Wall street is all abuzz with
reasons why the stock market is properly valued, the economy is doing great, corporate profits are excellent, and prices can and will only go up
from here. I don't buy any of it. The economy has switched from a wheelchair to crutches, but this is not great - unemployment and marginal
employment are still awful but being masked by constant redefinition of unemployment. Corporate profits have been excellent, but the history is
clear, there's always a reversion to the mean and it comes fast and hard. And given that the Fed has pumped several trillion dollars into bank
vaults, I claim no one has the slightest clue right now what the stock market would look like without Fed steroids. There will be tapering, where
the Fed slows their purchases of bonds. This will cause a stock market correction - perhaps a small one, but I think it will be deeper and more
frightening than that. And then at some point I expect the Fed guys to lose their nerve and turn on QE again. Washington refuses to deal with our
out of control entitlements; states refuse to deal with out of control pensions; and the Fed refuses to let us walk on our own two feet. IMHO our
various government people are starting to act like Jack Nicholson's Colonel Jessup.
In Thailand Prime Minister Yingluck, under severe pressure from demonstrations by the opposition party, has dissolved parliament and promised new elections, "returning the power to the people." This was an easy move for her as her party remains very popular and she will almost certainly win such an election. The opposition democrat party responded that protests would continue and there should be an appointed "people's council" of "good people" to replace the government. Just as in the US, the party that claims to represent the "disadvantaged" masses is controlled at the top by billionaires - this is not about people power, this is about which fragment of the top 1% of society controls government policy and reaps the rewards. If there are elections, Yingluck will almost certainly win and the pressure on her from the opposition will only increase. If her government is overthrown, then her supporters will likely march on Bangkok. Either way, Thailand is unlikely to settle down anytime soon. I find this fascinating, as we're watching the logical progression of a democracy in action here: in a democracy the power goes to the people who breed the fastest, who are almost certainly the least economically successful and least educated. We've all been taught Churchill's quote, "Democracy is the worst form of government, except for all those other forms that have been tried." Now in our over populated world, bifurcated clearly into educated and successful v. unwashed and hungry, we're going to explore the limits of this. Clearly democracy will win out in some places and be controlled or subverted in others. China doesn't even pretend to be a democracy; India is tied in knots by their form of democracy; and the US has the best government that money can buy. Most of Europe's democracies are being stressed by budget deficits for out of control welfare states and by some rather poor choices made in their immigration policies. Switzerland may be the only true democracy on the planet and they too are struggling with these issues as shown by their recent votes on guaranteed income for every citizen and executive pay limits. Certainly the greatest threat to democracy is highly unequal income distribution and poverty, just as we see playing out right now in Thailand. And the greatest threat to a country's economic success is uncontrolled breeding. Will we see a compromise? Required birth control in return for more equal wealth distribution? Perhaps in a few countries, but I think it more likely that these issues will be played out in a messier fashion across the globe over the next several decades. Meanwhile panem et circenses will continue, in the modern form: Obamaphones and disability + section 8 housing + food stamps + cable TV.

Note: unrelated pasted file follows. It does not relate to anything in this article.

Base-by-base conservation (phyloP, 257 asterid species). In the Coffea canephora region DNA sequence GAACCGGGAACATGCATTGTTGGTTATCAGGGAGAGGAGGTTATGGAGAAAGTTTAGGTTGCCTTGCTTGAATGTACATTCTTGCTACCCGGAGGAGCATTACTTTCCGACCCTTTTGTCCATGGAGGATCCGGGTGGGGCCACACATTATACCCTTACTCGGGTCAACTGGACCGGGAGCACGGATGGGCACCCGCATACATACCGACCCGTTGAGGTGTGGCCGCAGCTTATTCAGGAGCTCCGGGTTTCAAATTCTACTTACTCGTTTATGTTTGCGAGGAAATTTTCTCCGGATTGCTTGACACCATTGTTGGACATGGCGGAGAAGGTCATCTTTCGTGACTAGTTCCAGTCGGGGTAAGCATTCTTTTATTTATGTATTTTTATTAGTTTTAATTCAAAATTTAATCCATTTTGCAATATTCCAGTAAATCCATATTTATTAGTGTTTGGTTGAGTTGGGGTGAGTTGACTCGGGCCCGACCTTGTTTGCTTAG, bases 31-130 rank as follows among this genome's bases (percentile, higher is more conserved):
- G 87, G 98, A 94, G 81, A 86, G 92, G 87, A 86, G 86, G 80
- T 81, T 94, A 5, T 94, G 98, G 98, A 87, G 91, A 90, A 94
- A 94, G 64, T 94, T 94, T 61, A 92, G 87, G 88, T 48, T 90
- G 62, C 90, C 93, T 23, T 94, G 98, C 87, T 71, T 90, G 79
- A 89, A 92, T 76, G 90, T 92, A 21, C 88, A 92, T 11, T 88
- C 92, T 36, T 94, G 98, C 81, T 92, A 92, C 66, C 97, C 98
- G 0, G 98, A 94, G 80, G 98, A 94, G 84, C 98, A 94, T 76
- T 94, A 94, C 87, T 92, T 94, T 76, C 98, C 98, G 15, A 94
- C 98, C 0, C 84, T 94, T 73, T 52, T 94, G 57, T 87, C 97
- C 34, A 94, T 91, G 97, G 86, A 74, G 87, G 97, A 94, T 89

It must be noted that in evolution, success is defined by breeding. Those who breed the most are by definition the most successful. Of course it must also be noted that this assumes each is responsible for their own survival. Sheep cannot live without humans and sheep dogs, so although New Zealand has 3 million people and 60 million sheep, if the people disappeared the sheep mostly would too. One would not say the sheep were the big evolutionary winners in New Zealand, nor would one give the sheep the vote.
E15 gas is coming soon to a station near you. E15 means it's 15% ethanol. There is absolutely zero evidence that burning ethanol in your cars helps with pollution or lowers gasoline consumption - the best estimates show that the gas used to grow the corn, ferment it, and transport it to the refineries at least equals the gas saved by burning ethanol. Burning ethanol also raises food prices. And if it were really about pollution or gas imports, we would import Brazilian sugar cane ethanol which is half the cost of US corn ethanol - but there are import duties to prevent that. So, what's up? Well, the huge farm conglomerates love the guaranteed sales. The EPA passed a rule several years ago mandating that we burn a certain number of gallons of ethanol each year - you can see how Archer Daniels Midland and Monsanto love that law - but meanwhile Americans are driving less and driving more efficient cars, burning less gas each year. So instead of lowering the ethanol requirement, the EPA mandated that many gas stations offer E15 gas - 15% ethanol instead of the "normal" E10 at 10%. E15 will most likely harm your engine and fuel system and cause early wear and expensive repairs if used over time. On many cars, using it will void your warranty. It will also lower your gas mileage by several percent. Just don't buy it. Let the EPA know you're not interested in being a stooge for Big Farming. Why do conservatives think government is evil? I dunno, maybe we're just stoopid.